Nestle took out the option on the form of vitamin E phosphate in April 2006, but realisation was dependent on the successful outcome of pre-clinical trials to confirm its effect on specific biomarkers associated with metabolic syndrome, inflammation and cardiovascular disease.
The results were made public in December, and Phosphagenics informed the Australian Stock Exchange on Monday of Nestle's decision to exercise its option, meaning that it now has the exclusive worldwide license for the use of Phospha-E in foods for the prevention and treatment of metabolic syndrome.
The Australian ingredients firm said today that the one or both parties will conduct human clinical trials, to enable health claims. A key aspect of the pre-clinicals was the determination of an appropriate dose for the human clinicals.
Where and when the human trials will take place is not known, but it is clear that neither company plans to rest on its laurels over bringing products to market. Nestle Nutrition has agreed that it will introduce a product to market within 12 months of regulatory approval.
Phosphagenics managing director Harry Rosen said: "Phosphagenics is looking forward to working closely with Nestle Nutrition to bring Phospha-E to market for this indication as quickly as possible".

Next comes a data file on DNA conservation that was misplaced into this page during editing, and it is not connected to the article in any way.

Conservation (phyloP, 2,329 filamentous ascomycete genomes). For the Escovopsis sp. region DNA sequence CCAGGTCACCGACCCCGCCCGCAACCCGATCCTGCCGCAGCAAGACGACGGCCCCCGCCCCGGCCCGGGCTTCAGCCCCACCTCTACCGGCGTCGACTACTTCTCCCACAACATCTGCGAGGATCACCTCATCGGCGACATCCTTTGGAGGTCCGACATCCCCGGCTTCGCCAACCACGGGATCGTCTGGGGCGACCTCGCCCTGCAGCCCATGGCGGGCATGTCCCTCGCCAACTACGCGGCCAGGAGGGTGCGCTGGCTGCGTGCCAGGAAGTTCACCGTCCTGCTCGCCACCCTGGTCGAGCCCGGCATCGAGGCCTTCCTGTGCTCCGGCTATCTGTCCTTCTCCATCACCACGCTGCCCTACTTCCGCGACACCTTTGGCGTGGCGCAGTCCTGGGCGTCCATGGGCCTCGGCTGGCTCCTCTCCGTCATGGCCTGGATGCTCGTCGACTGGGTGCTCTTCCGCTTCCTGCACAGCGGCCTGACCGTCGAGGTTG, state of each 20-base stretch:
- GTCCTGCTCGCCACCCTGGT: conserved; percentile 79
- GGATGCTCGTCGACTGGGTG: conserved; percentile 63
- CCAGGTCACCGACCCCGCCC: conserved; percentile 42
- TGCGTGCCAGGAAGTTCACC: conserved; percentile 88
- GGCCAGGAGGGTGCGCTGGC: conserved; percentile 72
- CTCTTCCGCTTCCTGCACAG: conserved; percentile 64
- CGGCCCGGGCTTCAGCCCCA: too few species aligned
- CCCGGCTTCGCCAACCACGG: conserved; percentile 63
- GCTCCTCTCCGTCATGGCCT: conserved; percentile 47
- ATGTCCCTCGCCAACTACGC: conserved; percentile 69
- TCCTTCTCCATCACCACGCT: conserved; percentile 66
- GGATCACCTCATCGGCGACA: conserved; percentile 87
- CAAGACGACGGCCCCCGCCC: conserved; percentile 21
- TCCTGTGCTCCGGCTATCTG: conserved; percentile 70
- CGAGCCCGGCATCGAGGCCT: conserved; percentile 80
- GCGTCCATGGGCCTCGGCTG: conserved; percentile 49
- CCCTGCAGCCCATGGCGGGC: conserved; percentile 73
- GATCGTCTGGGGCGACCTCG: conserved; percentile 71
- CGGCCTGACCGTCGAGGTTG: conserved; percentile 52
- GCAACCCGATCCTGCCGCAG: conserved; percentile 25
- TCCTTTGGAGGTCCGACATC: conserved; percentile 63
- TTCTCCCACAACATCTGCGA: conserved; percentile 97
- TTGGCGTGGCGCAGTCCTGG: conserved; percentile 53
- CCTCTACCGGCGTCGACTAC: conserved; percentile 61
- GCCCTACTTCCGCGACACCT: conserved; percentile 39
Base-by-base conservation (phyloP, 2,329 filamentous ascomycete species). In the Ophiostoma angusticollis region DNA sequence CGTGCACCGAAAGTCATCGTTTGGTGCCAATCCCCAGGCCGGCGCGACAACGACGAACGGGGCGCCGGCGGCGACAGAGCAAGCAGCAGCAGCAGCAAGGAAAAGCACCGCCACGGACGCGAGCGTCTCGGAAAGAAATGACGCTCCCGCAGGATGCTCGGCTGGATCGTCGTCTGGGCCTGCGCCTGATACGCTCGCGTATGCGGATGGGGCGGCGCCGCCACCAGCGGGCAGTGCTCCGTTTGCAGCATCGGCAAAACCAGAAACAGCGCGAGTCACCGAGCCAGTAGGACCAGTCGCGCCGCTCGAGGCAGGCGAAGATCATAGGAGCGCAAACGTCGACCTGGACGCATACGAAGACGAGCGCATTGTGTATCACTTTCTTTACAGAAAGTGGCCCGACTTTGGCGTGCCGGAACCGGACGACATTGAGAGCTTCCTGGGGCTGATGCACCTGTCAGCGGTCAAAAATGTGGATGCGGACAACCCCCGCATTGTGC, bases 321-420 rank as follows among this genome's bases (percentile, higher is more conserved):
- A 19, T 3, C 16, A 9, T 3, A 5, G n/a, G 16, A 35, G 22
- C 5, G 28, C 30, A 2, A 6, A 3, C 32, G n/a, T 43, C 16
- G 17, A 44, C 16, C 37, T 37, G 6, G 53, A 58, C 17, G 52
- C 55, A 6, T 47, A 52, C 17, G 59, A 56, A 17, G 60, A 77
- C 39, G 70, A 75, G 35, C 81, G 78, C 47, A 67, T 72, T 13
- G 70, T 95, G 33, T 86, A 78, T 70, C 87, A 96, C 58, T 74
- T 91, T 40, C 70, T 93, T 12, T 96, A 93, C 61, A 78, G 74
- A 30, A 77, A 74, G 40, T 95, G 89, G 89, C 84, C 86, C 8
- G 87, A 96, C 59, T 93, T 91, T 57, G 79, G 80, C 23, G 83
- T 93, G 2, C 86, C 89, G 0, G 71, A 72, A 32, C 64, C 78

He added that Nestle Nutrition is, in his view, "the world's most progressive specialised nutrition company".
Other key points relating to the structure of the agreement include the payment of an option fee (amount as yet undisclosed) by Nestle Nutrition, and that Phosphagenics will manufacture and sell Phospha-E to Nestle.
Indeed, Phosphagenics appears to have been preparing for an increase in demand for the ingredient; it is presently constructing a new A$500,000 (c €294,000) facility for the manufacture of tocopheryl phosphates in Melbourne, Australia.
Metabolic syndrome is characterised by a collection of factors, including overweight/obesity, high triglycerides, low HDL cholesterol, elevated blood pressure, and insulin resistance. It is a major risk factor for cardiovascular disease and diabetes.
An estimated 27 per cent of people having metabolic syndrome in the US, and as waist-lines are expanding across the Western world, other countries may not be far behind.